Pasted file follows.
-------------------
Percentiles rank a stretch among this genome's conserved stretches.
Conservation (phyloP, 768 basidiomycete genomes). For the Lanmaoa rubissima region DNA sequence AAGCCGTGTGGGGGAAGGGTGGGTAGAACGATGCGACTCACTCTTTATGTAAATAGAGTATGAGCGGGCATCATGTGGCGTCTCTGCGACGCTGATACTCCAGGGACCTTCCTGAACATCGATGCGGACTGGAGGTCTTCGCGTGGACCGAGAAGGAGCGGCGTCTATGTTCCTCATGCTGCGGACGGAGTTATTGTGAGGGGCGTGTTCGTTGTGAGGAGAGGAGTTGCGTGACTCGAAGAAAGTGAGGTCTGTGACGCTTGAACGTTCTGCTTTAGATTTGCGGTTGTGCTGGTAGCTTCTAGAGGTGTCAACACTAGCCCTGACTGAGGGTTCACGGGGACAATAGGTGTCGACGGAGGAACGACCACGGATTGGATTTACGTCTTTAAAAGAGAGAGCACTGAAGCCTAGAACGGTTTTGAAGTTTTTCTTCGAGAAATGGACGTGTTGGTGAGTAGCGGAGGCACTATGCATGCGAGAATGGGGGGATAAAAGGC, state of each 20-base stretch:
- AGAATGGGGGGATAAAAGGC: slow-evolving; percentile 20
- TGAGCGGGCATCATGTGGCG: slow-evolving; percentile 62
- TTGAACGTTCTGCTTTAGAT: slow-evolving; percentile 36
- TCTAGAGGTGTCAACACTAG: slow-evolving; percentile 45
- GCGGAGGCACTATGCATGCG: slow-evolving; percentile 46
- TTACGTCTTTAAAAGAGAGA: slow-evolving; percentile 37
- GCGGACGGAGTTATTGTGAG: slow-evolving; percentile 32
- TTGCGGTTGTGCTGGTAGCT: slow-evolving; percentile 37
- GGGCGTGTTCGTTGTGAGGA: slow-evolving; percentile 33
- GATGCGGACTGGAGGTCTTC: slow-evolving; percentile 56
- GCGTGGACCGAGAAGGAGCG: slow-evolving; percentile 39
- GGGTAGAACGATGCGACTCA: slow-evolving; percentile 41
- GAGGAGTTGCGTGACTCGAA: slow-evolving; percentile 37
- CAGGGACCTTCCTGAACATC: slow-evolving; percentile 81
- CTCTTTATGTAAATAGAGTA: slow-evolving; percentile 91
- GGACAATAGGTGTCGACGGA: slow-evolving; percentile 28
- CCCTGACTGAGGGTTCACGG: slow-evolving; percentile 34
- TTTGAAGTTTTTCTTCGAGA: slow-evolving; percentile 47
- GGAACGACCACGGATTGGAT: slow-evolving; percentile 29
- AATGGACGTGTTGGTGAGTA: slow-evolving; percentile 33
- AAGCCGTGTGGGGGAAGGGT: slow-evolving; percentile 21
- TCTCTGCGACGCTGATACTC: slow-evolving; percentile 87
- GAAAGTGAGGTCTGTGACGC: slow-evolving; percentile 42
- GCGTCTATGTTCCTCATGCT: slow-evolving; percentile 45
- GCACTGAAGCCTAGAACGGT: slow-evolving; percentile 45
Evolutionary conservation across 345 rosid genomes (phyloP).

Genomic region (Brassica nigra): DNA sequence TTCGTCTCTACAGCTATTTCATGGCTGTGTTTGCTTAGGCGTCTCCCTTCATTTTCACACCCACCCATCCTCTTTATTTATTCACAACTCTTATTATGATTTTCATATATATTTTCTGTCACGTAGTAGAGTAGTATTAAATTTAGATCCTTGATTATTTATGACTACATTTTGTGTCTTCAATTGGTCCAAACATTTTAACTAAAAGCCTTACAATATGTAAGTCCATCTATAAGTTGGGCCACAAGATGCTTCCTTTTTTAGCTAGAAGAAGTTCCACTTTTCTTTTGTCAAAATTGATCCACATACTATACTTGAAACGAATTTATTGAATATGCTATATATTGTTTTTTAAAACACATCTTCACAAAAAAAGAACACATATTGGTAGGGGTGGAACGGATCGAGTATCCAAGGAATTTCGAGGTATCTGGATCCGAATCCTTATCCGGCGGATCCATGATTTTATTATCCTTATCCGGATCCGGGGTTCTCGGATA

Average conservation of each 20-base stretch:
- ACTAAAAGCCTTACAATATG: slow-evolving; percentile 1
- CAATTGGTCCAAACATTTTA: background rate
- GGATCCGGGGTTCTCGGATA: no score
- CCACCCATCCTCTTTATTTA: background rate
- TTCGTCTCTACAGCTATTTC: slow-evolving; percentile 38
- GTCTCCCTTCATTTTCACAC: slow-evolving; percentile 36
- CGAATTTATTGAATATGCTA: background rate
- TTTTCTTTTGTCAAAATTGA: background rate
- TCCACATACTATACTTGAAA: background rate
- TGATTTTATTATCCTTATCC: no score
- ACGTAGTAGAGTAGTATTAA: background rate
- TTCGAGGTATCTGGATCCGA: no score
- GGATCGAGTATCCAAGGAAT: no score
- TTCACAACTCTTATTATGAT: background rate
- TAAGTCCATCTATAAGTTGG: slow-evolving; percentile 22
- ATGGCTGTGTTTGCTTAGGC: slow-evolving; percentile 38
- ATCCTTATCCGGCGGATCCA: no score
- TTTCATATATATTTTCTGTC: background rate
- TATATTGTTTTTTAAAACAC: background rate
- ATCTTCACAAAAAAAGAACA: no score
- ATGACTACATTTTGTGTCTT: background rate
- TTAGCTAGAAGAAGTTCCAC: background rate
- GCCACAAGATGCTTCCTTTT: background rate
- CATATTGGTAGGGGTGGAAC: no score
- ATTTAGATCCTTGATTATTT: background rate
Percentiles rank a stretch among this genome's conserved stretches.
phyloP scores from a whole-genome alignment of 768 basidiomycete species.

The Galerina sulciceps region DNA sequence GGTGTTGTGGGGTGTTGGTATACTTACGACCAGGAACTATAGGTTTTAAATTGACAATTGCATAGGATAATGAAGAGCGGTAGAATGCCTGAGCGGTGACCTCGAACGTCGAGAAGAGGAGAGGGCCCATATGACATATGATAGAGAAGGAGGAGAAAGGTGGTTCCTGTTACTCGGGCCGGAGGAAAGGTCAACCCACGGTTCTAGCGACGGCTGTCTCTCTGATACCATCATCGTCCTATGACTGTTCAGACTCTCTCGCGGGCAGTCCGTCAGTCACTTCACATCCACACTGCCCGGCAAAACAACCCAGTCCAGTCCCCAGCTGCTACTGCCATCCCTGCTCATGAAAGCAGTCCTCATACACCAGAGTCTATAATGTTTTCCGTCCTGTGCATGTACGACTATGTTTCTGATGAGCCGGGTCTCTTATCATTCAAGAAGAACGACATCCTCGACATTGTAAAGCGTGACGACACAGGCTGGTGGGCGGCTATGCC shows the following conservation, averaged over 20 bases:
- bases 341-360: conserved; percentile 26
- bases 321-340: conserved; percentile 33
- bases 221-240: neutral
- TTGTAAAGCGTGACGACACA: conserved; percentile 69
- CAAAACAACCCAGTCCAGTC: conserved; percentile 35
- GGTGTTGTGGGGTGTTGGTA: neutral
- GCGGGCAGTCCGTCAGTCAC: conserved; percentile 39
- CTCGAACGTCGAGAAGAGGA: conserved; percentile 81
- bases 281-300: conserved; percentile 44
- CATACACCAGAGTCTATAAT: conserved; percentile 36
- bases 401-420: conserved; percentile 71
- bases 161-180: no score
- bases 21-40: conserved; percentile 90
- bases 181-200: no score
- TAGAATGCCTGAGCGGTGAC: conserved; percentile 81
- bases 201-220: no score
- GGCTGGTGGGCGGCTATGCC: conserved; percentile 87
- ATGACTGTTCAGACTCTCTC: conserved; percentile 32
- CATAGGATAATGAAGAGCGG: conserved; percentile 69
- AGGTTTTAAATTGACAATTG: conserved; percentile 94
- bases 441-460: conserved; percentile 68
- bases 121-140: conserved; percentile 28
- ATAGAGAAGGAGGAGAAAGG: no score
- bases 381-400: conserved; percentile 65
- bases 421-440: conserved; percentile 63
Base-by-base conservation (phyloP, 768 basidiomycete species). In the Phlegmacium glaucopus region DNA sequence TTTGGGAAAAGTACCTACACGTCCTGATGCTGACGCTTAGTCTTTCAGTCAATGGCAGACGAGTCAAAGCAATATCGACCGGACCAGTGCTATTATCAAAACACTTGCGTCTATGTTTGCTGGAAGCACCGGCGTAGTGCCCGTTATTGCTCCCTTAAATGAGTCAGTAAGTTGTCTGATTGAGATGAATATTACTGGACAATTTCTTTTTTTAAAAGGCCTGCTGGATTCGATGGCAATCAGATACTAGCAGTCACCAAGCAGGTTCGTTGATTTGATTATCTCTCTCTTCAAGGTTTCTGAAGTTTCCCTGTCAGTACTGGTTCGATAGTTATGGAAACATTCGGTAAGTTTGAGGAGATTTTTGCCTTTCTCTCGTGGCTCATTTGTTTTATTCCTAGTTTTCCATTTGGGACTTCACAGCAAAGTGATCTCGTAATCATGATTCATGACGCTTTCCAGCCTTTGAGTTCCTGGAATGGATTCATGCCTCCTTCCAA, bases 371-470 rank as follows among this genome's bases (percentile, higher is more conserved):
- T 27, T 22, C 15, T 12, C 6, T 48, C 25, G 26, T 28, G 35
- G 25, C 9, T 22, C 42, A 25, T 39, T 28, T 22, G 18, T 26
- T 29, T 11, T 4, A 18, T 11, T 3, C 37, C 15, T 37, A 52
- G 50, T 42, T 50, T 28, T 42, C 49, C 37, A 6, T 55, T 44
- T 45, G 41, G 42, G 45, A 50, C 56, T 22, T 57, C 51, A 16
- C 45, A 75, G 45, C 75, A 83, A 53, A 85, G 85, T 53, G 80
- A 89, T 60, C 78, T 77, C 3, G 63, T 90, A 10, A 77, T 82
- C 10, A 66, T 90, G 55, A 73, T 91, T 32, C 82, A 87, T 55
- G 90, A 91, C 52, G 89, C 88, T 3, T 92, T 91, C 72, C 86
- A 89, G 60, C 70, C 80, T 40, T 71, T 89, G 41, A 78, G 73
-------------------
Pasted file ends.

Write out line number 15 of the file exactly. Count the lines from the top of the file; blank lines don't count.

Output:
- GAGGAGTTGCGTGACTCGAA: slow-evolving; percentile 37